United States Vice President Joe Biden hosted a reception in honor of activists of the "It’s On Us" campaign, which included University of Connecticut student Suzanne Cayer. She was invited to the White House to receive additional training in efforts to reduce the number of sexual assaults on college campuses.
President Obama and Vice President Biden began “It’s On Us” in September 2014, according to the It’s On Us reception press release. The campaign recognizes that “the solution to sexual assault begins with all of us.” It seeks to reframe the conversation surrounding sexual assault in a way that inspires everyone to see it as his or her responsibility to do something to prevent it.
“As a survivor of sexual violence and domestic violence, "It’s On Us" has been an incredible opportunity to empower myself and others,” Cayer said. “Having the chance to meet Vice President Biden and see in person how passionate he is about ending gender-based violence was unbelievably inspiring.”
Administration officials, members of Congress, leaders of national advocacy organizations and students serving on the It’s On Us Student Advisory Committee were present at the reception, according to the press release.
Cayer said that she had meetings all morning at the White House where attendants spoke about strategy and marketing for the campaign as well as raising awareness for sexual assault prevention and bystander intervention.
“The reception at Joe Biden's residence at the Naval Observatory was filled with so many inspiring politicians, such as Sen. Kirsten Gillibrand from New York and Tina Tchen, Assistant to the President, Chief of Staff for the First Lady of the United States and Executive Director of the White House Counsel of Women and Girls,” Cayer said.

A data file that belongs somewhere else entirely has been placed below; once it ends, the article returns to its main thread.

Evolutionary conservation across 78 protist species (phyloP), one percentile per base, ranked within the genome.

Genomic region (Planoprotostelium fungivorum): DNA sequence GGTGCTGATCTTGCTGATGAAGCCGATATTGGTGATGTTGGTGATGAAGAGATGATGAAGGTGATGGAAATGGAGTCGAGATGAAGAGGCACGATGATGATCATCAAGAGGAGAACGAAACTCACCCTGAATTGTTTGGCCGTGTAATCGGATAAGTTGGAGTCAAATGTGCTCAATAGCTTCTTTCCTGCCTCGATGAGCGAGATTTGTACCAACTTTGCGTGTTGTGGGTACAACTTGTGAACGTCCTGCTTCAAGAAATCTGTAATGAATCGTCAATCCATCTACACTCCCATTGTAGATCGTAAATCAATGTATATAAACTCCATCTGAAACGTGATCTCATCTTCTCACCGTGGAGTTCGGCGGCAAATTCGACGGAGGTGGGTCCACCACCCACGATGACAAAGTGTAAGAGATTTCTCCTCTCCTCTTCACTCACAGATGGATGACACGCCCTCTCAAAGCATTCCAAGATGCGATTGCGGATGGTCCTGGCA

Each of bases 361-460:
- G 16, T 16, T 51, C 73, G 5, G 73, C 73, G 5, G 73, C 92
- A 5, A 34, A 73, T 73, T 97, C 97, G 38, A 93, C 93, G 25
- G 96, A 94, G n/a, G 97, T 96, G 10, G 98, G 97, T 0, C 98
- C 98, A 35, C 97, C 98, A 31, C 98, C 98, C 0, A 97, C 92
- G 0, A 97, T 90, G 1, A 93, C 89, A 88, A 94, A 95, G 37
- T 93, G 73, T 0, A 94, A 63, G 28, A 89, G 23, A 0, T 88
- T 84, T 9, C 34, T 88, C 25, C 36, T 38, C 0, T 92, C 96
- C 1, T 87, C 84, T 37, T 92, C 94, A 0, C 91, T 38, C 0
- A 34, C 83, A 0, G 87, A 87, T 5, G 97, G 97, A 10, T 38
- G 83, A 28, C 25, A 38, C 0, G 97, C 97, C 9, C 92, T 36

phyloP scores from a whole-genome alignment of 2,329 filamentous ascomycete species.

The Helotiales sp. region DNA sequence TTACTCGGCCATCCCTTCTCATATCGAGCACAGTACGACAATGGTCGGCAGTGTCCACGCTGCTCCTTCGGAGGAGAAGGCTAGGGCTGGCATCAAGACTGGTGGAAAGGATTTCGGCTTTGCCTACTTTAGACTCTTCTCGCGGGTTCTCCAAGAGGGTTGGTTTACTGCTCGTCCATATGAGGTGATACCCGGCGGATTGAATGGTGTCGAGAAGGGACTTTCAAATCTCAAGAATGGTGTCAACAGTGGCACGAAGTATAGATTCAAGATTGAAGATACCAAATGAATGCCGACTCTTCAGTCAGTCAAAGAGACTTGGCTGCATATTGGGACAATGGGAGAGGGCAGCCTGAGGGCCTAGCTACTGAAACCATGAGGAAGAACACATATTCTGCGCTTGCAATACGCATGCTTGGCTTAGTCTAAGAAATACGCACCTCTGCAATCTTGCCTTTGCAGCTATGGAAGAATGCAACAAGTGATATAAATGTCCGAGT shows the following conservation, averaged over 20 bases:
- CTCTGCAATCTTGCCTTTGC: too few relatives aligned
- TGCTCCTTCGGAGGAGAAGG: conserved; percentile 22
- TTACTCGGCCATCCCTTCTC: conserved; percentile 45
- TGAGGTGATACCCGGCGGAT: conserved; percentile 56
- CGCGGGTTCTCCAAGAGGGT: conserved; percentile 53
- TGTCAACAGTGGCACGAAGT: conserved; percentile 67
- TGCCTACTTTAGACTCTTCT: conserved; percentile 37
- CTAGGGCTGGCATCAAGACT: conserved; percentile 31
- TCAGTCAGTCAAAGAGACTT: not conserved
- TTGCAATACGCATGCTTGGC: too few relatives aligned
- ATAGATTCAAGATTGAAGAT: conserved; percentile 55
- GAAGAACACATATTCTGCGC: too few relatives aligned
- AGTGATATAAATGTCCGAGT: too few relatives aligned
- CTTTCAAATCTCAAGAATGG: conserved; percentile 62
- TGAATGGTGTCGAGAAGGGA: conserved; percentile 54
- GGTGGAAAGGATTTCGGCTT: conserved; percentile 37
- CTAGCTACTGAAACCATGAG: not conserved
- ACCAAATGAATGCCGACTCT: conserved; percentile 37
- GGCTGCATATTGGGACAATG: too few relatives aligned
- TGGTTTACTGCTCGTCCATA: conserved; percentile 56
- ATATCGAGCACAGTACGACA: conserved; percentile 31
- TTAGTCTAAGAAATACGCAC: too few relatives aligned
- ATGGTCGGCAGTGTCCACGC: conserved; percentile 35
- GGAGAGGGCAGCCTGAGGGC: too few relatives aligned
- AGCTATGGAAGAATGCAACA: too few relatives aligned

Vice President Joe Biden talked about the importance of bystander intervention during his speech, according to Cayer. “I got to talk to Joe Biden personally, and I told him that I was a survivor of sexual and domestic violence, and that sexual violence prevention work helped save my life,” she said.
Cayer said that activism has helped give her a purpose after the devastation of being raped and assaulted. “It was absolutely incredible to represent not only the It's On Us campaign, but UConn on a national level,” she said. “I learned so much from other student leaders around the nation as well as politicians on the importance of sexual violence prevention work.”
She said she believes that being proactive in ending sexual violence instead of being reactive is extremely important. “This means teaching comprehensive sexual education in middle schools and high schools, including consent, healthy relationships, sexual and domestic violence and protection and contraception. Teaching about different sexualities and genders are essential to understanding gender-based violence because we have a very narrow view of what gender-based violence is: a man as a perpetrator and a female as a victim,” Cayer said.
In terms of on-campus work, Cayer said she would love to see the administration and the Board of Trustees be more interested in issues that will affect a majority of students on the UConn campuses. “Specifically, having freshman seminars focus on social justice issues would help students be well equipped to examine and respond to gender-based violence and bias-incidences both on campus and in the world after graduation. I'm very optimistic about working with UConn administrators, the Board of Trustees, as well as Connecticut lawmakers in making our state an It's On Us community,” she said.
Since the campaign started, more than 360,000 individuals have joined the cause and taken the
"It’s On Us" Pledge, according to the press release. Student activists have organized more than 1,400 events at more than 530 college campuses across the country.
Megan Krementowski is associate life editor for The Daily Campus. She can be reached via email at email@example.com.